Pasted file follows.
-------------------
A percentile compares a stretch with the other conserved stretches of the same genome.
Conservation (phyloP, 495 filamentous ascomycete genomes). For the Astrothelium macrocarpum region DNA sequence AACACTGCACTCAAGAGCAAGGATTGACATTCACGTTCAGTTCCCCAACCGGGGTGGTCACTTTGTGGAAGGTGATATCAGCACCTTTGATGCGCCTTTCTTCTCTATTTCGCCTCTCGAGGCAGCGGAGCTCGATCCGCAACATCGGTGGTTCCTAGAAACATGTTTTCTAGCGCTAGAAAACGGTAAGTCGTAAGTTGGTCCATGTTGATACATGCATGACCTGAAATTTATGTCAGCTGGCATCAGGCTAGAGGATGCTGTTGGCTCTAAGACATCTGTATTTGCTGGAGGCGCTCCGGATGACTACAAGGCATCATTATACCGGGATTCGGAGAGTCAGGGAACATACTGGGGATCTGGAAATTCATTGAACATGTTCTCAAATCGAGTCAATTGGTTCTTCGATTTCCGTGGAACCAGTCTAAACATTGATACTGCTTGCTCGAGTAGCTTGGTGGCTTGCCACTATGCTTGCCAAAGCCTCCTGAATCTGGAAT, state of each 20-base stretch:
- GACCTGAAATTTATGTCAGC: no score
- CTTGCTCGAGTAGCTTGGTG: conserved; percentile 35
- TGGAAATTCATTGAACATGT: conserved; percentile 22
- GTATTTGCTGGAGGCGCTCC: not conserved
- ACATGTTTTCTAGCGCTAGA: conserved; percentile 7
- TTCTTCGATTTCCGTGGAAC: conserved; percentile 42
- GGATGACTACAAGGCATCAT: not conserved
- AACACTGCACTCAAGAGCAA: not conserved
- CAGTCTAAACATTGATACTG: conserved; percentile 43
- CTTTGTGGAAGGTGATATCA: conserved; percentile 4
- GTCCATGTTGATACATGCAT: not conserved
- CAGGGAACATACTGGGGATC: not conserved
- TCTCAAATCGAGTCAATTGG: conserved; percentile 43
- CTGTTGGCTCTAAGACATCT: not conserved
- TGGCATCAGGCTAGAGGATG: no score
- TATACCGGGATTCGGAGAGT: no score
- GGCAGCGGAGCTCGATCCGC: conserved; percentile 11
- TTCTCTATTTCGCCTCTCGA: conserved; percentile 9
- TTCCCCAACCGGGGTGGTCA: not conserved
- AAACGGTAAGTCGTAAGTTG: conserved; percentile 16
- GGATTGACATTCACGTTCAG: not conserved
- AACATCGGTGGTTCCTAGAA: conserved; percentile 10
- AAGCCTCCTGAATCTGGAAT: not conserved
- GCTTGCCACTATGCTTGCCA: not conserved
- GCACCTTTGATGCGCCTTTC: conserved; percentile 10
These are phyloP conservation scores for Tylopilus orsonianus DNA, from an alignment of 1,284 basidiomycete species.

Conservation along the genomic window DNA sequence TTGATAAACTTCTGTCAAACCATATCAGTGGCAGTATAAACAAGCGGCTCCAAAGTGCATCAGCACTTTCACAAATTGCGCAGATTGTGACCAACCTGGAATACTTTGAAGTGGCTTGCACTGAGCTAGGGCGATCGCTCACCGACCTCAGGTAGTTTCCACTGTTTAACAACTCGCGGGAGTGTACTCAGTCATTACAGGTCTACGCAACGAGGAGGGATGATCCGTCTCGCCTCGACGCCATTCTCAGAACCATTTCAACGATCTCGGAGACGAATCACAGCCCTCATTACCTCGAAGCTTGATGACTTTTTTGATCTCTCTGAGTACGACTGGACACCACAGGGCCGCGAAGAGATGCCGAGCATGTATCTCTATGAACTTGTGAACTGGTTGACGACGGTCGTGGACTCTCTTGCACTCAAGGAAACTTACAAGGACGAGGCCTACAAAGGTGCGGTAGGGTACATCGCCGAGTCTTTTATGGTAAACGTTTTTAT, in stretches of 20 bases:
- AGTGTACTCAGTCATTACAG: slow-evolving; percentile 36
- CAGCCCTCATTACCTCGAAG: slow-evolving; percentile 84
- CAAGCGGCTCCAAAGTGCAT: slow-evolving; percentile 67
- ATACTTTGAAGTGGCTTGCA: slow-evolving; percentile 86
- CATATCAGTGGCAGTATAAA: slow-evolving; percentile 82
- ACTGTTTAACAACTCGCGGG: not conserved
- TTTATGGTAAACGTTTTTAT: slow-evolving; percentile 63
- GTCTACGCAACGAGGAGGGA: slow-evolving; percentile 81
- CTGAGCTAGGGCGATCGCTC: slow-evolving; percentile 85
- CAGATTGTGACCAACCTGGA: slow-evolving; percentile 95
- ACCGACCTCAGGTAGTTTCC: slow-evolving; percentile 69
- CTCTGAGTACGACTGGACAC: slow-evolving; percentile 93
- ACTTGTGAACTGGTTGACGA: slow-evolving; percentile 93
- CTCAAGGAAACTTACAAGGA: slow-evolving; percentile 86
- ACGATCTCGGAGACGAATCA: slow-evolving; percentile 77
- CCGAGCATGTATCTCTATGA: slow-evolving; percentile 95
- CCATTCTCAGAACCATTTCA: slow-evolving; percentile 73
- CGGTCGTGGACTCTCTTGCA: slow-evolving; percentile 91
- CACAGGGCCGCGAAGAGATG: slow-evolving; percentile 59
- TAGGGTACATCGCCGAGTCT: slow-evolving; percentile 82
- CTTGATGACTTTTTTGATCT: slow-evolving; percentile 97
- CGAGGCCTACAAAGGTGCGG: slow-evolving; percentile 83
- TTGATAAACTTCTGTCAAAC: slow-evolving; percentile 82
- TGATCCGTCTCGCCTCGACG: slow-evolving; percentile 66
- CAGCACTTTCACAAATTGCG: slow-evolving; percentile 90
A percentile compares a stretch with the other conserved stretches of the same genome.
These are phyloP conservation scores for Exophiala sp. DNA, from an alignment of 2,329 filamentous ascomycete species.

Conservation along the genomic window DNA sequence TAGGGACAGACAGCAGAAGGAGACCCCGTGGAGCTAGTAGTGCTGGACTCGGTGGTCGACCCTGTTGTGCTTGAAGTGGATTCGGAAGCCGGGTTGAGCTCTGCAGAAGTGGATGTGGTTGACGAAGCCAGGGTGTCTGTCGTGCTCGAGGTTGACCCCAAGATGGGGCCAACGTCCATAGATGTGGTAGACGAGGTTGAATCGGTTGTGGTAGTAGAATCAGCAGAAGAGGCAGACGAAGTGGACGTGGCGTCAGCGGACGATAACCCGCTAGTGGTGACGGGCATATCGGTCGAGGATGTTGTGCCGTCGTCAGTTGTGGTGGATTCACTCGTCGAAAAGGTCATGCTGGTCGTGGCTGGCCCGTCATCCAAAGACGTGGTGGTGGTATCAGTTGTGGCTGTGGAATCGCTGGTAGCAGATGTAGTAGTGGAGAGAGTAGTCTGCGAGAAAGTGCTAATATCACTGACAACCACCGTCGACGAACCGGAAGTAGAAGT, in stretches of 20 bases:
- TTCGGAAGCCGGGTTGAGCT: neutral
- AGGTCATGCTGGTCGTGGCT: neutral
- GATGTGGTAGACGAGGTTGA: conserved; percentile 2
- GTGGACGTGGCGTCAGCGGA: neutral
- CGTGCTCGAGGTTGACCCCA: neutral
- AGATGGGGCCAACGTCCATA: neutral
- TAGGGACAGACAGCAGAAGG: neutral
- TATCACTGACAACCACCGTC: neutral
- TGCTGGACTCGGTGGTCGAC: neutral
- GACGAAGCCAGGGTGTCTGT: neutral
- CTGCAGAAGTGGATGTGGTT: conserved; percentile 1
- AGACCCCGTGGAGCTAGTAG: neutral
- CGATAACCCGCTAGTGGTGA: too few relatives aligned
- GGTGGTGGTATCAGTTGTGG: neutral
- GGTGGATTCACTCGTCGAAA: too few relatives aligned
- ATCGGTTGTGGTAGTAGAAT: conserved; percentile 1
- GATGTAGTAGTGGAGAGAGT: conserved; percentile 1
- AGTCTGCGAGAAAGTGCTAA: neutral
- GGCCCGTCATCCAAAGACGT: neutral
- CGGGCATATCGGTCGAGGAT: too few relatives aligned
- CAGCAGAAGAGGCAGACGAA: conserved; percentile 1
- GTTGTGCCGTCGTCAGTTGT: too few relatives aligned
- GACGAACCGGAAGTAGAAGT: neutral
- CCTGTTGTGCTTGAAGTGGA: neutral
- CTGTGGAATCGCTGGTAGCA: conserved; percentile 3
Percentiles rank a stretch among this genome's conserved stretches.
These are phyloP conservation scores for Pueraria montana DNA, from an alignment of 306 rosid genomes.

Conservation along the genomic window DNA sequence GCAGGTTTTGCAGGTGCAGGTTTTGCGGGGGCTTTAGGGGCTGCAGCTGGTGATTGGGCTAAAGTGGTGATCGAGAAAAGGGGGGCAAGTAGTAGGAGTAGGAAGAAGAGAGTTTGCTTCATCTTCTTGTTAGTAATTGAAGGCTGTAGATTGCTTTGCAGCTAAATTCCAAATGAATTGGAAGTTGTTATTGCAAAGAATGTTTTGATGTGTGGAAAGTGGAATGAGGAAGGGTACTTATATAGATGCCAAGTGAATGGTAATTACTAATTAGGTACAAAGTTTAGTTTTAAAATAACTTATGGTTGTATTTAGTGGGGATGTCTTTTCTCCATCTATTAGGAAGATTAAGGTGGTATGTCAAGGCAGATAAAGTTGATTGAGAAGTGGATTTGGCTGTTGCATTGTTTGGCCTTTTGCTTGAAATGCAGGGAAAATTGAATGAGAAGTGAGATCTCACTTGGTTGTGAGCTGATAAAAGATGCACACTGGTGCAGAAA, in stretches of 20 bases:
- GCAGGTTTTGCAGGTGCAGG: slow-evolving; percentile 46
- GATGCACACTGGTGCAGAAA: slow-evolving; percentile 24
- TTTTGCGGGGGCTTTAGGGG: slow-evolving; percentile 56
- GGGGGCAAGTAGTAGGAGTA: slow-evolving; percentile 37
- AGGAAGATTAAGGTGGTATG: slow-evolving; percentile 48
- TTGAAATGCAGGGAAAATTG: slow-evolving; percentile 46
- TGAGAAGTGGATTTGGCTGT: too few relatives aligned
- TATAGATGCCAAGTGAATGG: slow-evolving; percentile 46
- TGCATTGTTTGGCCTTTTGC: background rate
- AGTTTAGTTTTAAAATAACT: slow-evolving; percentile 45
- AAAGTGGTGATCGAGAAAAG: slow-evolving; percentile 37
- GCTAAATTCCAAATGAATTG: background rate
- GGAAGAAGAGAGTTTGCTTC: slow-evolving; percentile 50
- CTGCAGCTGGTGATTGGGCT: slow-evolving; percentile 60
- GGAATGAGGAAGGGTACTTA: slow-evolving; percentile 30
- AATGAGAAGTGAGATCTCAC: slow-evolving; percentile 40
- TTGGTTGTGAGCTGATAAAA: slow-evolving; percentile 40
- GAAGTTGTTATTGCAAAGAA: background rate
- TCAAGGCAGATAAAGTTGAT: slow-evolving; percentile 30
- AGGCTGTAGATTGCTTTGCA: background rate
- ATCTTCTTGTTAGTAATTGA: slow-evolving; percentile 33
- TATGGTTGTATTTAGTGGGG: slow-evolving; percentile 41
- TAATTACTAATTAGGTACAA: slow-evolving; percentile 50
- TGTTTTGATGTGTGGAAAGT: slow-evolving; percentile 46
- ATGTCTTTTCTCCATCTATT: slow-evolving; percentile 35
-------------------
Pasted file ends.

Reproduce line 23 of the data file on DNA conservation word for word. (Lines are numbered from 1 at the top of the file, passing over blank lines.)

- GGATTGACATTCACGTTCAG: not conserved